The Chinese government has denied any wrongdoing. Asked about the police service centers last month, Mao Ning, a spokesperson from the Ministry of Foreign Affairs, said “that Chinese public security authorities strictly observe international law and fully respect the judicial sovereignty of other countries.” 

China has long waged a campaign of transnational repression in which it tracks down dissidents overseas and forcibly repatriates them, and the service centers appear to be part of that, said Laura Harth, campaign director at Safeguard Defenders, a rights group in Madrid that published a report on the Chinese facilities in September.

Harth said European governments were not sufficiently alert to the threat, with the European Commission saying it was up to individual countries to handle the overseas policing allegations.

“It’s such a horrible, blatant attack on fundamental freedoms and basic rights in the European Union” and elsewhere, Harth said. “But somehow when it comes to Chinese overseas communities it just seems they care a bit less maybe, and that’s very concerning.”

Ahead of his trip, Scholz said in a statement Thursday that “the tense situation around Taiwan is worrying” and the status quo “can only be changed peacefully and by mutual agreement.”

He added that Germany’s policy “is aimed at maintaining the rule-based order, the peaceful resolution of conflicts, the protection of human and minority rights and free, fair world trade.”

Attacks at home and abroad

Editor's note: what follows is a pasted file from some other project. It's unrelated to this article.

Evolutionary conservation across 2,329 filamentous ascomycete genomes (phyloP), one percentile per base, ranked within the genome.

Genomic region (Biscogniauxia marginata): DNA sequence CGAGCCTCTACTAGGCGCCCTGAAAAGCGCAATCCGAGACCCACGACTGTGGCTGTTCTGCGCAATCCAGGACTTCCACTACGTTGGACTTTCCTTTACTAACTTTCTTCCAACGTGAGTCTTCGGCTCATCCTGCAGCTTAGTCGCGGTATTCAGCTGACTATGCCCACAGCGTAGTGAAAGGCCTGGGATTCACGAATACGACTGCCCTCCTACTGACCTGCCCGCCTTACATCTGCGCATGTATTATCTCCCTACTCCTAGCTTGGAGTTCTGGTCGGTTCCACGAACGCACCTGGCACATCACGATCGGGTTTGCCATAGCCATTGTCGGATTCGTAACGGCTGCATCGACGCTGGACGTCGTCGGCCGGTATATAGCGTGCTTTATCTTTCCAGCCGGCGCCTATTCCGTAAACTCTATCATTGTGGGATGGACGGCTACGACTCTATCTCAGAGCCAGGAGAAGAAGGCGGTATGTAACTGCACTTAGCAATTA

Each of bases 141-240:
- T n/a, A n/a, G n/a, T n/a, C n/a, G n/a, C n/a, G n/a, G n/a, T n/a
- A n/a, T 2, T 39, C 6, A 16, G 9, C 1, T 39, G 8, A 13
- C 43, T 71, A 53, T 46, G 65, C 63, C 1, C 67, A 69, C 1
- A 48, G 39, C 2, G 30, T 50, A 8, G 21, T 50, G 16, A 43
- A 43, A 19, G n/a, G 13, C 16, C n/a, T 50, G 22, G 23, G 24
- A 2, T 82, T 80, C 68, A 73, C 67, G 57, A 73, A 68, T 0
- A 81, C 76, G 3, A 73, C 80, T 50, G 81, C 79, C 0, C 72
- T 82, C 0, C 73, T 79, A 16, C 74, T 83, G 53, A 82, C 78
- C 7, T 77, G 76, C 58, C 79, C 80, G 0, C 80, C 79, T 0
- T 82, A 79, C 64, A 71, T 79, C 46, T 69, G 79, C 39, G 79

In recent weeks, Scholz has come under attack from his own government over Chinese business interests in Germany’s critical infrastructure. Last week his Cabinet allowed the Chinese shipping giant Cosco to acquire a 25% stake in the port in Hamburg, the country’s largest, although the stake was smaller than originally planned.

Scholz publicly supported the deal despite warnings by six ministries and the country’s intelligence services. In an open letter to Scholz, 55 Germany-based China experts cautioned that the “political risk for Hamburg and Germany far outweighs the hoped-for economic benefit.” 

The United States also warned Germany against allowing China to obtain a controlling stake in the Hamburg port, the State Department said this week, leading Beijing to accuse Washington of interference.

In a similar case, the German government is reviewing the acquisition of Elmos Semiconductor’s chip factory in Dortmund by Silex, a wholly-owned Swedish subsidiary of the Chinese company Sai MicroElectronics. The Biden administration is pushing for rules curbing China’s access to the strategically important technology among its allies.

“The U.S. wants to hijack European countries in its confrontation with China,” said Fan Jishe, deputy director of the Institute for International Strategy at the Party School of the Central Committee of China’s ruling Communist Party.

While the U.S. may be pursuing decoupling, “European companies are different. They want to benefit from China’s development,” Fan said at an event in Beijing this week.

Pulling away from China is unrealistic as Europe faces high inflation and a winter without Russian gas, said Wang Huiyao, president of the Center for China and Globalization, a think tank in Beijing.

“The European public think that they rely on China too much, but in fact it’s really a mutually beneficial relationship,” he said, pointing to China as an important source of export revenue, students and — once it lifts its zero-Covid controls — tourists.  

Wang suggested Europe could have the “best of both worlds” by playing a mediating role between Beijing and Washington.

Habich-Sobiegalla agreed.

“Germany is showing that it is making its own decisions in its relations with China and not relying solely on U.S. policy,” she said. “In principle, that is a good thing.”